This study describes a unique function of taurocholate in bile canalicular formation involving signaling through a cAMP-Epac-MEK-Rap1-LKB1-AMPK pathway. In rat hepatocyte sandwich cultures, polarization was manifested by sequential progression of bile canaliculi from small structures to a fully branched network. Taurocholate accelerated canalicular network formation and concomitantly increased cAMP, which were prevented by adenyl cyclase inhibitor. The cAMP-dependent PKA inhibitor did not prevent the taurocholate effect. In contrast, activation of Epac, another cAMP downstream kinase, accelerated canalicular network formation similar to the effect of taurocholate. Inhibition of Epac downstream targets, Rap1 and MEK, blocked the taurocholate effect. Taurocholate rapidly activated MEK, LKB1, and AMPK, which were prevented by inhibition of adenyl cyclase or MEK. Our previous study showed that activated-LKB1 and AMPK participate in canalicular network formation. Linkage between bile acid synthesis, hepatocyte polarization, and regulation of energy metabolism is likely important in normal hepatocyte development and disease.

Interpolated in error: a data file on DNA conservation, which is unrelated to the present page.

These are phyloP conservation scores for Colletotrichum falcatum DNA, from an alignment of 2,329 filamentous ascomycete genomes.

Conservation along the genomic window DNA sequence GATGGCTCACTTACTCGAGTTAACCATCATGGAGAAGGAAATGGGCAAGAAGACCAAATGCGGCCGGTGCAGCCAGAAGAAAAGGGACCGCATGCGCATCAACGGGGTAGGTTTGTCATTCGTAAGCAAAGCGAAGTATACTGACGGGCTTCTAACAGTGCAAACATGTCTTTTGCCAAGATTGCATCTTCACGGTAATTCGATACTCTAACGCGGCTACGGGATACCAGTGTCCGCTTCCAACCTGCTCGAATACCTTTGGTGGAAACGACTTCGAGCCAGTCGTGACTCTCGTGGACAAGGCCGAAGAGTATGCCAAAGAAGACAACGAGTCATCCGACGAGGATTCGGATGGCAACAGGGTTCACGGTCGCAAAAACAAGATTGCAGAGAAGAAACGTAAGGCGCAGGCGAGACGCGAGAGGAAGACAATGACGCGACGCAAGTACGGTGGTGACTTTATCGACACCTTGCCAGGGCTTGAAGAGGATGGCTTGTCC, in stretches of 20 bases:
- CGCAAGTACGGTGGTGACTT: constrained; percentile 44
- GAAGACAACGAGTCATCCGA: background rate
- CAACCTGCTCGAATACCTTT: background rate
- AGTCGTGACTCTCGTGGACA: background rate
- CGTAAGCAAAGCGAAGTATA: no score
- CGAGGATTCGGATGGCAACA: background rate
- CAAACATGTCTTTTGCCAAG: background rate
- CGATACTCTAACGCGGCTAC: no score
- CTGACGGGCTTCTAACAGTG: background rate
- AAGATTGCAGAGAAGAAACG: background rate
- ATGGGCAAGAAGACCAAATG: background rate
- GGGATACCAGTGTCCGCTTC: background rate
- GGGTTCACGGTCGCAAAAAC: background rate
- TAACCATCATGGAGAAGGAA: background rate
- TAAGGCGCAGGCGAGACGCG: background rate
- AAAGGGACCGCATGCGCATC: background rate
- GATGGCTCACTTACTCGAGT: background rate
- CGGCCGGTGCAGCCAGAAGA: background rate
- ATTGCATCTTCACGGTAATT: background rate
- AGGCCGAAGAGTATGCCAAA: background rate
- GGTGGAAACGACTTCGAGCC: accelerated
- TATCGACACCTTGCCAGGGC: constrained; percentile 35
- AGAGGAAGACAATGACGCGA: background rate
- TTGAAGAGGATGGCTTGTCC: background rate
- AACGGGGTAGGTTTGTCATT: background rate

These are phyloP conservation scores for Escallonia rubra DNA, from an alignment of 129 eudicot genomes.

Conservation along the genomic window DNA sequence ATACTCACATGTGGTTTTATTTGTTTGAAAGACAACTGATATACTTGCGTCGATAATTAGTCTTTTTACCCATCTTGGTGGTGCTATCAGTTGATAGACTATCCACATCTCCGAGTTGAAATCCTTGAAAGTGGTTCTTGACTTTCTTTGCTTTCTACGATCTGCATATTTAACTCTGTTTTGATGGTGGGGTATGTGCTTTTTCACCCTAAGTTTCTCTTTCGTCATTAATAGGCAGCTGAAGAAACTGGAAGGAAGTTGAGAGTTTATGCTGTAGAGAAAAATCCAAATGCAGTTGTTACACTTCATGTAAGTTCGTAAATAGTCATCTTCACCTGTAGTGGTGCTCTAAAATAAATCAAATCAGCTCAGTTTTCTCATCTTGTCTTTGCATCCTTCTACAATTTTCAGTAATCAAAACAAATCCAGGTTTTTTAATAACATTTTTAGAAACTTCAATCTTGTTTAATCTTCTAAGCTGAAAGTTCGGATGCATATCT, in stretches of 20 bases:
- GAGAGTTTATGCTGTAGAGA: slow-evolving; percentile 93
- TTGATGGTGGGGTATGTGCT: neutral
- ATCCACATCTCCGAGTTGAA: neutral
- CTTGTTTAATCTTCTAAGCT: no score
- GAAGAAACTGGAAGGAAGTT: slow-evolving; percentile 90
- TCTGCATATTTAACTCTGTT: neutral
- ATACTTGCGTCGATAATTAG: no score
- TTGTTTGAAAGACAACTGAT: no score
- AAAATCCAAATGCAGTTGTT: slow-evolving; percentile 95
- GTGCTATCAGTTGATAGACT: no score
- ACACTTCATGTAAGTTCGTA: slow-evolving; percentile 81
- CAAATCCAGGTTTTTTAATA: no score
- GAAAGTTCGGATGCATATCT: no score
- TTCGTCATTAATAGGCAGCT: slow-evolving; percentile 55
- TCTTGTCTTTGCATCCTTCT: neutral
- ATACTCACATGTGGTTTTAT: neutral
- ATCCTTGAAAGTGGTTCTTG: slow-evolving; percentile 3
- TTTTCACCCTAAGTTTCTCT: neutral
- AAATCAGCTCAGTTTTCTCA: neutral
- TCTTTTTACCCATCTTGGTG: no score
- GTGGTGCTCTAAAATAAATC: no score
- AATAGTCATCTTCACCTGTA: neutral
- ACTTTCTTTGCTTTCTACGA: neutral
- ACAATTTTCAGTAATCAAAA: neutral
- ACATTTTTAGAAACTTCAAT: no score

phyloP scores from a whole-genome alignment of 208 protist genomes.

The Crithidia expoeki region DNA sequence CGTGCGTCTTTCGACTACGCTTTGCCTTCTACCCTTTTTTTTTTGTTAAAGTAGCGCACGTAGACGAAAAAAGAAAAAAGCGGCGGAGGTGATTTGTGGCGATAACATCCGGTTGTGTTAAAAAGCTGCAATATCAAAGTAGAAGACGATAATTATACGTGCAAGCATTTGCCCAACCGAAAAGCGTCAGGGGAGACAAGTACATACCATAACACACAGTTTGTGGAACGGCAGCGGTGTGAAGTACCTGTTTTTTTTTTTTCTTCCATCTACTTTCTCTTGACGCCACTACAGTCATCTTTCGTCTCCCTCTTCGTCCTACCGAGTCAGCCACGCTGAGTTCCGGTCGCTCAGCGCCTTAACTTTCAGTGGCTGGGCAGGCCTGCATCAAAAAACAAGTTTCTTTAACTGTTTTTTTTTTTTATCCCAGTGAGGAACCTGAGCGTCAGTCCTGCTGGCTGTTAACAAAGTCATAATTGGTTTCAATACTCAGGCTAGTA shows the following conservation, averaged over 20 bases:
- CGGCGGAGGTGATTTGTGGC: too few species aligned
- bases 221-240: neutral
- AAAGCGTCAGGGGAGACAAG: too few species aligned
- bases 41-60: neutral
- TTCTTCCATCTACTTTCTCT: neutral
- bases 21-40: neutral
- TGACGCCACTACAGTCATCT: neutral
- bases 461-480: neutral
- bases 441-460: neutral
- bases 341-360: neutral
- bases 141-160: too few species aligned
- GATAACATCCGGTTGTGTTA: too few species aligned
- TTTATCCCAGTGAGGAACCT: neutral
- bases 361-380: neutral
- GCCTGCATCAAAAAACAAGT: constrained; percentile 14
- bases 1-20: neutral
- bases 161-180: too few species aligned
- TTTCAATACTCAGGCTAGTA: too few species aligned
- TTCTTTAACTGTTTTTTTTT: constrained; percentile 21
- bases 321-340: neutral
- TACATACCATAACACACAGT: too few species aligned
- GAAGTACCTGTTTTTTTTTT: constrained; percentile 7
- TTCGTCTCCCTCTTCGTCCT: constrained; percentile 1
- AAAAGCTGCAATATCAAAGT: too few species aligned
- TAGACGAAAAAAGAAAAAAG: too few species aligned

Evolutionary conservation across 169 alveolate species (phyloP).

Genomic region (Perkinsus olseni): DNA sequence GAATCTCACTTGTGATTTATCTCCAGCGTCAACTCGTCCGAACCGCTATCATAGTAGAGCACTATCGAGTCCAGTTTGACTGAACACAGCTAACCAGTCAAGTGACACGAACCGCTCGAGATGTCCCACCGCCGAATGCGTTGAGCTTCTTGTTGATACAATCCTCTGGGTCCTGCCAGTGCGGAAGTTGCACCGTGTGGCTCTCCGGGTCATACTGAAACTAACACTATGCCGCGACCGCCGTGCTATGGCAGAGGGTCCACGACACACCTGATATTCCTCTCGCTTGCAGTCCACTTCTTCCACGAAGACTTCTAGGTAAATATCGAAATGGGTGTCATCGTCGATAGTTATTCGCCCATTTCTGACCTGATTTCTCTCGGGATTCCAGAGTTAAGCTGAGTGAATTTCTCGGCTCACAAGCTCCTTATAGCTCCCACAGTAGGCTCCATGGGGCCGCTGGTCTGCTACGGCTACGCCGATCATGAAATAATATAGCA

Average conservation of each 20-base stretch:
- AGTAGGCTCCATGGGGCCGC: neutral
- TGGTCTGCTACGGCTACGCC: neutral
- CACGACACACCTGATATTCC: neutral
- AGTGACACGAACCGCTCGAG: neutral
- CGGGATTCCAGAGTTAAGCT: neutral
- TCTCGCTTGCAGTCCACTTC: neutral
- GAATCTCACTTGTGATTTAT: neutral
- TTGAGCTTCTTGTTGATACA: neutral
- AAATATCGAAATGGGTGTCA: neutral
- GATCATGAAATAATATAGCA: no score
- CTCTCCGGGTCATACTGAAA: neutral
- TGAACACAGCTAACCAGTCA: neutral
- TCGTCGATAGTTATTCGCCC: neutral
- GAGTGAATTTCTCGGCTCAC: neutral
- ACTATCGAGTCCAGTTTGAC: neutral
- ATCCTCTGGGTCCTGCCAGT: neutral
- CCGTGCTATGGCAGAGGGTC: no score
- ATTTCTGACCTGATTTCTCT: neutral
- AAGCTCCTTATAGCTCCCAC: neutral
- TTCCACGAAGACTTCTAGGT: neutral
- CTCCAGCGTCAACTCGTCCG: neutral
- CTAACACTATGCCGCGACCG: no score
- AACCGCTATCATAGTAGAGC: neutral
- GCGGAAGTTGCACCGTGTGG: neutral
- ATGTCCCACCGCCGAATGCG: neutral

Natural Sciences in General